Souvenirs Violoncello-Piano - Francis Poulenc

Poulenc Souvenirs Violoncello-Piano
908526, 9790048060715
Salabert Edition
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Francis Poulenc 1899-1963
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Cello-Piano [Bc]
Cello Salabert
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Souvenirs Violoncello-Piano - Francis Poulenc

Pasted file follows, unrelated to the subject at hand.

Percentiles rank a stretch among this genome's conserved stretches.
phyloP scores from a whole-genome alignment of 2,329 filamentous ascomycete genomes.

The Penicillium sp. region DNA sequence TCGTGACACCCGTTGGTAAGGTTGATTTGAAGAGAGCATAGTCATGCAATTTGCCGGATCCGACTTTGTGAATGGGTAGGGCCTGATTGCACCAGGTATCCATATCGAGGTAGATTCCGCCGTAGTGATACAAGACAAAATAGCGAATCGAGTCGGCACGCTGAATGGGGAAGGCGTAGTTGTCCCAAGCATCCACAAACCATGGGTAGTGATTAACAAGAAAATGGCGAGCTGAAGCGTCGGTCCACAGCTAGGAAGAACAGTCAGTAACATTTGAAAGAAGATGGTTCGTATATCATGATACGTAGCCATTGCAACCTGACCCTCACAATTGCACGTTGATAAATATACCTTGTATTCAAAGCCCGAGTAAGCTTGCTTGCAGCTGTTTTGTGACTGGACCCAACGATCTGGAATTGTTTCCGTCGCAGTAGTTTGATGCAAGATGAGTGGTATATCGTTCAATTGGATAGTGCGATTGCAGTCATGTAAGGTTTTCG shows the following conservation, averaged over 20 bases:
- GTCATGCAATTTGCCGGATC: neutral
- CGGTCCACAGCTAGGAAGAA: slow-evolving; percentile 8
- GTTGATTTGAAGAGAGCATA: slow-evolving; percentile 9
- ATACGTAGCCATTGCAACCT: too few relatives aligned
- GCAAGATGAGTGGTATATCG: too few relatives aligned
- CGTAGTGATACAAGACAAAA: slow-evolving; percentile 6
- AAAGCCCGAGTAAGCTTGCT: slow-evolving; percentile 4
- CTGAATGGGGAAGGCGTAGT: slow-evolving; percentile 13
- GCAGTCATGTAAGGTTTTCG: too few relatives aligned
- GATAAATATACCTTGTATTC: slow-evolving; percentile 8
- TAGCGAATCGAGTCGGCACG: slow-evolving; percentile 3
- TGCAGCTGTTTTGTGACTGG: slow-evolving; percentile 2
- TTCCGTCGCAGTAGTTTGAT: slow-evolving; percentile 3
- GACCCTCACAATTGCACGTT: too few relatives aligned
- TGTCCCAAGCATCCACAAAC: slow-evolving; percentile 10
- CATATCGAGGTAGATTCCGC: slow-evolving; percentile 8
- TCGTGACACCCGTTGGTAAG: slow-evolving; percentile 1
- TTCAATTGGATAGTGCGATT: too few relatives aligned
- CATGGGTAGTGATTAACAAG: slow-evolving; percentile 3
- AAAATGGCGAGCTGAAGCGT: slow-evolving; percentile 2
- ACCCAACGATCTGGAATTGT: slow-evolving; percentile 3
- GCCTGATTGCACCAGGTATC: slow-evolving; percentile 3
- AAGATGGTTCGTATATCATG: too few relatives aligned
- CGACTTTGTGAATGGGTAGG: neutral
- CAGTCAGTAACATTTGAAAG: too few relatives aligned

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A previously unreleased piece by Francis Poulenc, published with permission from the Bibliothèque Historique de la Ville de Paris and Benoît Seringe, secretary of the Association des amis de Francis Poulenc [Association of the Friends of Francis Poulenc]. Le Voyageur sans bagage [The Traveller Without Luggage], which had been premiered in 1937 with music by Darius Milhaud, was reprised on 1 April 1944 at the Théâtre de la Michodière; Francis Poulenc was asked to compose new stage music. The entire unpublished score lay undiscovered until Bérengère de l’Épine, a librarian at the Bibliothèque Historique de la Ville de Paris, announced the existence of a manuscript in the Association de la Régie Théâtrale collection. Poulenc finalised the score between 19 and 21 March 1944. It contains nine songs, all written for a small instrumental ensemble including oboe, clarinet, cello and piano. However, at the end of the manuscript, the composer echoes the second song – Lent [Slow] – and creates another version for cello and piano; curiously, the original version of the song has not been erased in the manuscript. Poulenc seems to suggest that we consider the piece for cello and piano, that we have published here, as a different piece of music. It was premiered on Wednesday 23 January 2013 by Marc Coppey, accompanied by Jean-François Heisser, in the organ auditorium of the Conservatoire National Supérieur de Musique et Danse de Paris (CNSMDP), during the symposium for the fiftieth anniversary of Poulenc’s death. Given in a dramatic context, some elements allow us to get an idea of the character of the piece, which Benoît Seringe, Poulenc’s beneficiary, judiciously chose to name Souvenirs. The main character of Anouilh’s play, Gaston, is suffering from amnesia at the end of World War One. Several families try to claim him; they want him to be their missing relative. The Renaud family prove to be particularly stubborn, but Gaston does not recognize himself in the child and young man they depict: a ruthless and violent person. In Act 1 Scene 3, left alone for a moment, overwhelmed by the story of the “old Gaston” that is gradually coming to light, and outraged by the desire of those around him to appropriate him (to the detriment of the person he would like to be from now on), he whispers these words: “You all have proof, photographs that look like me, memories as clear as day… I’ve listened to you all and it’s slowly causing a hybrid person to rise up in me; a person in which there is a piece of each of your sons and nothing of me.” Poulenc chose to place the second piece from his stage music score as these words are spoken. He borrowed part of the material, as he often did, from an earlier composition. In this particular case, the beginning is a recycled version of the “slow and melancholic” section from L’Histoire de Babar , composed between 1940 and 1945, and premiered in 1946 (unless it is Babar that reuses the musical idea from Voyageur ). The eponymous elephant decides to leave in search of the great forest. He embraces the old lady, promises her he will return and reassures her that he will never forget her. Left alone, the old lady, feeling sad and pensive, wonders when she’ll see her friend Babar again. The situation is similar to that in Voyageur sans bagage: solitude, sadness, a distressing and introspective time, fear of oblivion, the presence of memories…

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